Can you think of a time where you really learned something deeply? What was it? What did it feel like? What made the learning deep?

One recent experience that is brought to mind when I ask myself these questions is when I recently took part in a workshop on incorporating aerials into modern jive dancing. I’d reached a point in my dancing where I wanted to and could progress to something a little more challenging and had a partner willing to do the lifting required. We nervously attended the class, enjoyed the experience and came away with several moves we could incorporate into our dancing (and muscles more than a little achy), feeling like we had had a great learning experience.

What was it that made that particular learning experience deep? How did it become meaningful and memorable? Part of it was understanding where the moves I was learning fit into a context. That is, what could come before it and after it, when it would be appropriate to use the moves, how to adapt them to be larger or smaller to fit different types of music and what could my partner and I do to improve the move or make it slightly different. The other part of its depth was the personal relevance and reflection. We were encouraged to think about which of the moves we preferred and which we were most likely to use and why, then had the opportunity to video ourselves so we could watch it, assess our own performance and make adjustments. In other words, the depth came from the building of connections through understanding how we could fit what we had learned into what we already knew, what it meant for us and how we could use it effectively going forwards.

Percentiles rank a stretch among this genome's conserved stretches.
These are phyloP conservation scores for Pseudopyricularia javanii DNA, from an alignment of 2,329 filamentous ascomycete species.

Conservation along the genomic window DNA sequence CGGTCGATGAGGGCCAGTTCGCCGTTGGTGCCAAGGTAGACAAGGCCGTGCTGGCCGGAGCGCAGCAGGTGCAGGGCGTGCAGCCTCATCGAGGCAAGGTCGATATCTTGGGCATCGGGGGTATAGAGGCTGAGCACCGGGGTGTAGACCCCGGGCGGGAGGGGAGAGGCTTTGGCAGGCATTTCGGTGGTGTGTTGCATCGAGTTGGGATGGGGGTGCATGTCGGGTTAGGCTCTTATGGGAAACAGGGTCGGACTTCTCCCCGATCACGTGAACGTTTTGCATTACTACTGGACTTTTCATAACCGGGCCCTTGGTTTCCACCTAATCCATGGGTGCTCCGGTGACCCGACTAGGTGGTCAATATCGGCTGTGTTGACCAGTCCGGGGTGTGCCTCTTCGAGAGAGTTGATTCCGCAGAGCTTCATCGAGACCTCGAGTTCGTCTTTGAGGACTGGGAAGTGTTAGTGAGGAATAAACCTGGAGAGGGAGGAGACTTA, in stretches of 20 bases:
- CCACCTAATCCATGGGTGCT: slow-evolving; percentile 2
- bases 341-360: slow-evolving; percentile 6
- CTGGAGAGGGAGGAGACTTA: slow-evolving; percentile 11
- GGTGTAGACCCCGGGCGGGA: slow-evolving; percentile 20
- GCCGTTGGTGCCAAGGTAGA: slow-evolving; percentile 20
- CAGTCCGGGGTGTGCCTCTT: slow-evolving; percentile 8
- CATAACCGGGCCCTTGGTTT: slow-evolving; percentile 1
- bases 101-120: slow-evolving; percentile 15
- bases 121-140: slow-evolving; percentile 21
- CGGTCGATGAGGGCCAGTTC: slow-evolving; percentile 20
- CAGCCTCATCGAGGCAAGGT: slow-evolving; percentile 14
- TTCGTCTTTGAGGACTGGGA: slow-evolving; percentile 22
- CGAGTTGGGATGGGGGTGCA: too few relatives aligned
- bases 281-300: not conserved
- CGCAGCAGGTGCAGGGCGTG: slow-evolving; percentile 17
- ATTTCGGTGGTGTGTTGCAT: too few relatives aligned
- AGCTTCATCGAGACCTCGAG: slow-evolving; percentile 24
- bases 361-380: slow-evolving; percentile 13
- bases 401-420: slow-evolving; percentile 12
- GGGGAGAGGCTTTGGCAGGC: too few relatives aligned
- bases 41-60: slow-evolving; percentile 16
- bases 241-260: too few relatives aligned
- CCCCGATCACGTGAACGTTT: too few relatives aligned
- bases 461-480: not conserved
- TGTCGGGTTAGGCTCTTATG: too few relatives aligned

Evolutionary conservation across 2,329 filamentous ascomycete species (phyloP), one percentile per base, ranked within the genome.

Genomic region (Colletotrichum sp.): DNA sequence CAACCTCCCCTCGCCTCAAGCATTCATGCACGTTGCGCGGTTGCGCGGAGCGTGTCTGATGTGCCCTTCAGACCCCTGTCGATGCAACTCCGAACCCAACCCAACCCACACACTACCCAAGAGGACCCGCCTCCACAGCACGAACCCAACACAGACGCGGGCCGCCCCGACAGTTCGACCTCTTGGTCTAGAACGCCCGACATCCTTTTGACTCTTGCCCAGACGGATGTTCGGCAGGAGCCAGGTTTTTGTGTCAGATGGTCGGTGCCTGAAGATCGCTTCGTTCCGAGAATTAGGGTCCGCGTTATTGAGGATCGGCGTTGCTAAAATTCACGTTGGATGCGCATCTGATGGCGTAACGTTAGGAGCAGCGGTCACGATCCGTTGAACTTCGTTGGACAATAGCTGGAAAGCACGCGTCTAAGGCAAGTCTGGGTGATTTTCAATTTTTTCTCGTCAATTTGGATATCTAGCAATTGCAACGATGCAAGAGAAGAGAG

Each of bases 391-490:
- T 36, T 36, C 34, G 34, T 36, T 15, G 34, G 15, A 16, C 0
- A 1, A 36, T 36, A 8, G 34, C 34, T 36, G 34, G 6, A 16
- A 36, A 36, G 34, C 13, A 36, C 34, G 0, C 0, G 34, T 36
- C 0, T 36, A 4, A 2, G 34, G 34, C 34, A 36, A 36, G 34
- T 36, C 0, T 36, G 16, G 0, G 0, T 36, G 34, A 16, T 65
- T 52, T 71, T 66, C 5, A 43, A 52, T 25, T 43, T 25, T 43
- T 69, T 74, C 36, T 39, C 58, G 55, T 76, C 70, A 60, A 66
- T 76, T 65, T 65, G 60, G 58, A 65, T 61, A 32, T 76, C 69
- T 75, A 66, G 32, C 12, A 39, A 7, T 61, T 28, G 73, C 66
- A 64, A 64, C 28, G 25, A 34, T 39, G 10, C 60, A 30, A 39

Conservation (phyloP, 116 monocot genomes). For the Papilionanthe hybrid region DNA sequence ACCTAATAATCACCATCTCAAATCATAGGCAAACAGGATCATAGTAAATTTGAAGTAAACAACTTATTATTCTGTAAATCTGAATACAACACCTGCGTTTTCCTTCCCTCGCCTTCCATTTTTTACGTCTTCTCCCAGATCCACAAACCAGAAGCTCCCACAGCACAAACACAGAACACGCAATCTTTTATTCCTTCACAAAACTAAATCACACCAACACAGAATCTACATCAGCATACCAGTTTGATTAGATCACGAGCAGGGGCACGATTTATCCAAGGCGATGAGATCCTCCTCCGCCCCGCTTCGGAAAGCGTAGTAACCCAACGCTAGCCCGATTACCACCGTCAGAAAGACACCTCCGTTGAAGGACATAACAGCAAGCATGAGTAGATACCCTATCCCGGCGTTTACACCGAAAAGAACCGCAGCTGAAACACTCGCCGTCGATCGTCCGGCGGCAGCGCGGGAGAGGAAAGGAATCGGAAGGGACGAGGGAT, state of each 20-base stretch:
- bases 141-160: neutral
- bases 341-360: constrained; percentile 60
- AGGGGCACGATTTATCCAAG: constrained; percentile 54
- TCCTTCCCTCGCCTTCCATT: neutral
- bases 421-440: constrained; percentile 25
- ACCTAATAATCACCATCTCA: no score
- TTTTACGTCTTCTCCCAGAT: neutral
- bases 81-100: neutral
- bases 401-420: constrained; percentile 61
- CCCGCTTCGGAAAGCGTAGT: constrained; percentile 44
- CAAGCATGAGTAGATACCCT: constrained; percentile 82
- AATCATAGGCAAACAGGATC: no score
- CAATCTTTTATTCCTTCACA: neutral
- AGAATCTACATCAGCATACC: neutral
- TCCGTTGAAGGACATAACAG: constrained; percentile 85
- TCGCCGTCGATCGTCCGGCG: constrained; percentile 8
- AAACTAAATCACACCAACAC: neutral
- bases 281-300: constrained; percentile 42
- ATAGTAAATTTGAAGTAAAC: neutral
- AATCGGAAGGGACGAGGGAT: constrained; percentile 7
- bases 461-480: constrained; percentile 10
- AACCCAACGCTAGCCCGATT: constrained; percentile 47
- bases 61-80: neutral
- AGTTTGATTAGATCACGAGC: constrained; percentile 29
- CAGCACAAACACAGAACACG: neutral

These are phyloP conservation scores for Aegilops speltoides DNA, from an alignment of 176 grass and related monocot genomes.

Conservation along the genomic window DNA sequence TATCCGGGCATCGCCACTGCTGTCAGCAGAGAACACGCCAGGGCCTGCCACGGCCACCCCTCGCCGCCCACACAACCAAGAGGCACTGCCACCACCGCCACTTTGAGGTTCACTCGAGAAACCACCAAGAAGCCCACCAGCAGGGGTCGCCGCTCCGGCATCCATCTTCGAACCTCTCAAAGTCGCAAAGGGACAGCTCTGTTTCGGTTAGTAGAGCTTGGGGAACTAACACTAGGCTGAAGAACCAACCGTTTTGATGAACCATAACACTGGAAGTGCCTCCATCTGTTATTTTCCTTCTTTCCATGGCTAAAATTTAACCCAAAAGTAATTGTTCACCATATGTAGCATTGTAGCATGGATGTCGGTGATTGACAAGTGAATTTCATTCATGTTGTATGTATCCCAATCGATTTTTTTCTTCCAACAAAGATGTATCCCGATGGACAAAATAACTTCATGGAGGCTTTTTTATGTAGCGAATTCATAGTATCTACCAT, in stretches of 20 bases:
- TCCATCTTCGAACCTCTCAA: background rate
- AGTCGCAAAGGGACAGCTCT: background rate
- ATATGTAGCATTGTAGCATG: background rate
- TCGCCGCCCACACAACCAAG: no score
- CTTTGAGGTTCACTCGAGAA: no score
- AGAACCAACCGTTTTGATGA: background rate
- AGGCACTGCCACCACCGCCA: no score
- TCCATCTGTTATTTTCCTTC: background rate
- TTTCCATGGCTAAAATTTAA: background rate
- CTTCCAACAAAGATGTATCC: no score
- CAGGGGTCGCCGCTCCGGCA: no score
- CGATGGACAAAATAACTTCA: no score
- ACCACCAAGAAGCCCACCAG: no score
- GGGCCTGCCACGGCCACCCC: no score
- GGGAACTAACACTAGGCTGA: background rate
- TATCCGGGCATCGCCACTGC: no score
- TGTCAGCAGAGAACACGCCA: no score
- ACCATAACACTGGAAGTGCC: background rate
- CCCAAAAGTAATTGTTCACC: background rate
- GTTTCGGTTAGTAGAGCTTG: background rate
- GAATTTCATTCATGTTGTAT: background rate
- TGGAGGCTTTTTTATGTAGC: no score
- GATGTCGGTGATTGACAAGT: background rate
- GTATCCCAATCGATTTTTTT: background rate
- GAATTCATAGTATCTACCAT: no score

Building these types of connections, both the contextual and the personal, that go beyond the topic at hand to create powerful learning experiences is guaranteed to encourage learners to think more deeply and has the added benefit of making learning more memorable, since there will be many more ‘hooks’ for learners to associate with, just like the hooks of known moves, personal experience and preferences.

SOLO Taxonomy

How can teachers structure learning experiences to include contextual and personal connections like these? A handy guide, which you may have come across before, is the Structure of Observed Learning Outcomes, or SOLO, Taxonomy.

Proposed by John B. Biggs and Kevin F. Collis in 1982, the SOLO model describes increasing levels of complexity in a learner’s understanding of topics. It consists of five levels of understanding:

  1. Pre-structural: The learner hasn’t really understood the point and uses too simple a way of going about it.
  2. Uni-structural: The learner only focuses on one relevant aspect.
  3. Multi-structural: The learner focuses on several relevant aspects, but they are treated independently and additively.
  4. Relational: The different aspects have become integrated into a coherent whole – usually with adequate understanding.
  5. Extended abstract: The previous integrated whole, conceptualised at a higher level of abstraction and generalised to a new topic or area.

Truly deep learning uses techniques that bring about the extended abstract level of understanding. For example, setting tasks that ask learners to reflect, theorise or argue a point will generate thinking that goes beyond the topic itself and encourage a broad view.

To learn more about the SOLO Taxonomy and how to deepen learning, see our advice sheet
S320 SOLO Taxonomy  (Members login to download for free)

About the author: Rebecca Howell is Potential Plus UK’s Senior Education Consultant and Director of the DME Trust. She leads various aspects of the organisation, including oversight of the assessment and advice services. She is passionate about leadership and developing new services to support members. With a background in educational leadership, she has 3 children with high learning potential/dual or multiple exceptionality.